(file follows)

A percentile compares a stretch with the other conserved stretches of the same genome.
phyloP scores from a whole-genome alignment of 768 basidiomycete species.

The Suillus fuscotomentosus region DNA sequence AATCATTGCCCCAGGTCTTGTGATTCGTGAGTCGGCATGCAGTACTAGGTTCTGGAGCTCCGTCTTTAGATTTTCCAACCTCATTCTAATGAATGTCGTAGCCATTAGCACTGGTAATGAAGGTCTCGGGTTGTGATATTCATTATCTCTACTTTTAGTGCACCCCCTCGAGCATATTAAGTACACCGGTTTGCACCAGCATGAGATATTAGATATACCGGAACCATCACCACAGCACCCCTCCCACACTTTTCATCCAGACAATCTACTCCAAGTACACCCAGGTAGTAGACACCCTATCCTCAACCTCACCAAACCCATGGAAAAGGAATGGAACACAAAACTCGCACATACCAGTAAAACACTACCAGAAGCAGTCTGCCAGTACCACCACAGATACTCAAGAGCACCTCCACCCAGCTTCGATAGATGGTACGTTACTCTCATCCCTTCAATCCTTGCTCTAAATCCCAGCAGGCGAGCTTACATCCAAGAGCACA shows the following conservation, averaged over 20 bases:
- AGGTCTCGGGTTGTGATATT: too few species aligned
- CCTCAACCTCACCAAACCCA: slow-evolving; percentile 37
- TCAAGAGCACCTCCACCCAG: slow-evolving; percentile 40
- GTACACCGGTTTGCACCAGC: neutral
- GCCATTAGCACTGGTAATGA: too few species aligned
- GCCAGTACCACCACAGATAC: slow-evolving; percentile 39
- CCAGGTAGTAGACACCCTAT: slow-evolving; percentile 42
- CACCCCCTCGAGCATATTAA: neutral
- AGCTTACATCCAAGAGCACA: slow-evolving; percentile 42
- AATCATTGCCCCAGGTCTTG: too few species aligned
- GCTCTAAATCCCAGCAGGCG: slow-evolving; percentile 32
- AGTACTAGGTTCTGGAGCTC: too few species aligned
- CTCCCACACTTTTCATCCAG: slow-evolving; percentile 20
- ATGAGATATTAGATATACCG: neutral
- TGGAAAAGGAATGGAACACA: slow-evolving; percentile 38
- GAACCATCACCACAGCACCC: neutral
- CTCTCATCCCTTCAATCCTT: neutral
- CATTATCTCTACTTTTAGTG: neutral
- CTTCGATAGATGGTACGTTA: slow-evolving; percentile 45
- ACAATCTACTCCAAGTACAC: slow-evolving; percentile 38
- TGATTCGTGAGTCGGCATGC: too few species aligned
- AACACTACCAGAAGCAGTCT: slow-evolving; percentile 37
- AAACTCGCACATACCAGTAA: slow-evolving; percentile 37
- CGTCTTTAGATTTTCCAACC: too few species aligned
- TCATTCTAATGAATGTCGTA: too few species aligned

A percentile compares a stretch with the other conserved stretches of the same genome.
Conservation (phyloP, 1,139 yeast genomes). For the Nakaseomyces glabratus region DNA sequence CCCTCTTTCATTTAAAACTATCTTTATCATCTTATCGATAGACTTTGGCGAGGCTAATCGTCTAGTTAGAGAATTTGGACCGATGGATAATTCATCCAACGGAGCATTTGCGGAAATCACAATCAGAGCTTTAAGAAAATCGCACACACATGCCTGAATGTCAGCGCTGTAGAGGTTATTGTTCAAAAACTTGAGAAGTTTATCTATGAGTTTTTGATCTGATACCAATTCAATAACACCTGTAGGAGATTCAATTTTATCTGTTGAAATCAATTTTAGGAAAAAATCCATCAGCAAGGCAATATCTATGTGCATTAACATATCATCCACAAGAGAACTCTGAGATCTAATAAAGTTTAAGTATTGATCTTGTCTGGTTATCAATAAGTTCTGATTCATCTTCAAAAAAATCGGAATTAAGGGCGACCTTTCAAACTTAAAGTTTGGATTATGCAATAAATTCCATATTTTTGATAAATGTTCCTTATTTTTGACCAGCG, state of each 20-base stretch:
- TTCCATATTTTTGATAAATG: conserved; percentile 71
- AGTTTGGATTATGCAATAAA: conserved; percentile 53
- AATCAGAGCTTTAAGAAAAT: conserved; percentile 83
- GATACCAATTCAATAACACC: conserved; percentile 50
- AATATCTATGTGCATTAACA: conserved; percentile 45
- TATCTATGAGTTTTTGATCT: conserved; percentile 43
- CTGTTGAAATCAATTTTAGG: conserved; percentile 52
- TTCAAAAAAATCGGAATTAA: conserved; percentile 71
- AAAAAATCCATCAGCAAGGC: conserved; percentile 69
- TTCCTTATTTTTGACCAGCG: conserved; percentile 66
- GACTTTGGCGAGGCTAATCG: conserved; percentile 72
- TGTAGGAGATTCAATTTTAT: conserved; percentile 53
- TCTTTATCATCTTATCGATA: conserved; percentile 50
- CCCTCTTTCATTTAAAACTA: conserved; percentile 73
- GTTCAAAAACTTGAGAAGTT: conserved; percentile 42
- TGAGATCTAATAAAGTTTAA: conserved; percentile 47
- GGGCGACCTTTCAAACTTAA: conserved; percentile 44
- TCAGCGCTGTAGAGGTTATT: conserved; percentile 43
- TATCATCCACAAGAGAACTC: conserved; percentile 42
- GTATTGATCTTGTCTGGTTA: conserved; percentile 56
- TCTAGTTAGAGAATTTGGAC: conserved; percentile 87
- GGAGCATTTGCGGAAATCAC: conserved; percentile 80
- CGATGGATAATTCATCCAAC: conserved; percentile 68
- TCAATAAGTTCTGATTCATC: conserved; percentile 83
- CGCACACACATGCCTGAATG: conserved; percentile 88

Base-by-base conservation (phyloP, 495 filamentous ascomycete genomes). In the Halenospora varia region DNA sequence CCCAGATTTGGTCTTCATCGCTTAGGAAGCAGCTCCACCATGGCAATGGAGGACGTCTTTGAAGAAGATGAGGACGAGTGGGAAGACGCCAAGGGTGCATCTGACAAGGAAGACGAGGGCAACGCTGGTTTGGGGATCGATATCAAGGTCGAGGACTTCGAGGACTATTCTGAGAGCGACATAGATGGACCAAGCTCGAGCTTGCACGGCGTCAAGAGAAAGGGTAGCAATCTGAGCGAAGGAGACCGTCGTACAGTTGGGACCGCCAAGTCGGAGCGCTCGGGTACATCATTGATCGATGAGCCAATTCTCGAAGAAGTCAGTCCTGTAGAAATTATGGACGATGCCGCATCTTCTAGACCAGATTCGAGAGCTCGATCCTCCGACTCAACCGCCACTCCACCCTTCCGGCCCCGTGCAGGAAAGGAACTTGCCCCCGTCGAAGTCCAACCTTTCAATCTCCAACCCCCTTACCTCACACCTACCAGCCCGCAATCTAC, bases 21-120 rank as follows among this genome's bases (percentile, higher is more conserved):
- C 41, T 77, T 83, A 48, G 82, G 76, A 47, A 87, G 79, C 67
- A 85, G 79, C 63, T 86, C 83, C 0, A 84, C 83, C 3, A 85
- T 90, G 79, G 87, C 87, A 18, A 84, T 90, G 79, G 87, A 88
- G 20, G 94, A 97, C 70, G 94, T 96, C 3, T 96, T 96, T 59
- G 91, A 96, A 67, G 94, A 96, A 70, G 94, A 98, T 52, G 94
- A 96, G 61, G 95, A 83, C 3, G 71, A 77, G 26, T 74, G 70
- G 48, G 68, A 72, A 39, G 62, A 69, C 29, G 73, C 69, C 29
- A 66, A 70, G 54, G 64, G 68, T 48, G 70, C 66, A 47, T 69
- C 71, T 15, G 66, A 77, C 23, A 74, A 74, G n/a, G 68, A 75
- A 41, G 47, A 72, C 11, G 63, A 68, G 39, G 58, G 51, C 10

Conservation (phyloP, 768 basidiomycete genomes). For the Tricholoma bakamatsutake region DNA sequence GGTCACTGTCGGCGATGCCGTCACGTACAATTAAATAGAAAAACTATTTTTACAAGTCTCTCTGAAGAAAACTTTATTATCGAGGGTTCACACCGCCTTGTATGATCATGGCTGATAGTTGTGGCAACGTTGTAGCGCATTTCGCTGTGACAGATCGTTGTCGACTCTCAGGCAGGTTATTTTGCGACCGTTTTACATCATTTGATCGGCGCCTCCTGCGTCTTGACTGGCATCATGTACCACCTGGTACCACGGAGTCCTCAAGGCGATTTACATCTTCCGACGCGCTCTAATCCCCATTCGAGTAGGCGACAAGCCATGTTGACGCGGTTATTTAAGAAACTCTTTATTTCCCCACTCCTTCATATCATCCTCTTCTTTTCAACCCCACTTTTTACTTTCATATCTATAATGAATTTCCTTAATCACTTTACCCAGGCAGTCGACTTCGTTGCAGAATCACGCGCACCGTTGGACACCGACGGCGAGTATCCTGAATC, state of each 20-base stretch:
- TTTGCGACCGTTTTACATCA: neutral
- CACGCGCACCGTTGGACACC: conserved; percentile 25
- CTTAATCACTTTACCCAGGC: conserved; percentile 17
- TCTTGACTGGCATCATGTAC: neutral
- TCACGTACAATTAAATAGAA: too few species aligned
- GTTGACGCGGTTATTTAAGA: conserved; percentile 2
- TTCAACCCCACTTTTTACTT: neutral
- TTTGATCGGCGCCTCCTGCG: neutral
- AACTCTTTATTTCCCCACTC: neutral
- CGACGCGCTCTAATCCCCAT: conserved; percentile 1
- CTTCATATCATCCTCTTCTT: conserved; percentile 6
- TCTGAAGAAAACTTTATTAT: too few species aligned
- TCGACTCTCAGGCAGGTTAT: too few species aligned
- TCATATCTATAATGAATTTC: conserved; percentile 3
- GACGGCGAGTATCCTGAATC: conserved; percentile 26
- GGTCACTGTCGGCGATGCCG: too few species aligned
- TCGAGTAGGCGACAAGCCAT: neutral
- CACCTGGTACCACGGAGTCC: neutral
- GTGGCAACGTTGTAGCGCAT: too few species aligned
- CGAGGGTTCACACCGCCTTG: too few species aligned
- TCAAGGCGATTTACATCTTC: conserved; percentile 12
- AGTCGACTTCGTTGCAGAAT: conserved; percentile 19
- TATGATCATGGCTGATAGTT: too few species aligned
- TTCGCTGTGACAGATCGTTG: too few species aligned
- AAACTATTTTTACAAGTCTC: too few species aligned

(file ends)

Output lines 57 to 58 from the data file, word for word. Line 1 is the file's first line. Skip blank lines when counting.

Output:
- C 41, T 77, T 83, A 48, G 82, G 76, A 47, A 87, G 79, C 67
- A 85, G 79, C 63, T 86, C 83, C 0, A 84, C 83, C 3, A 85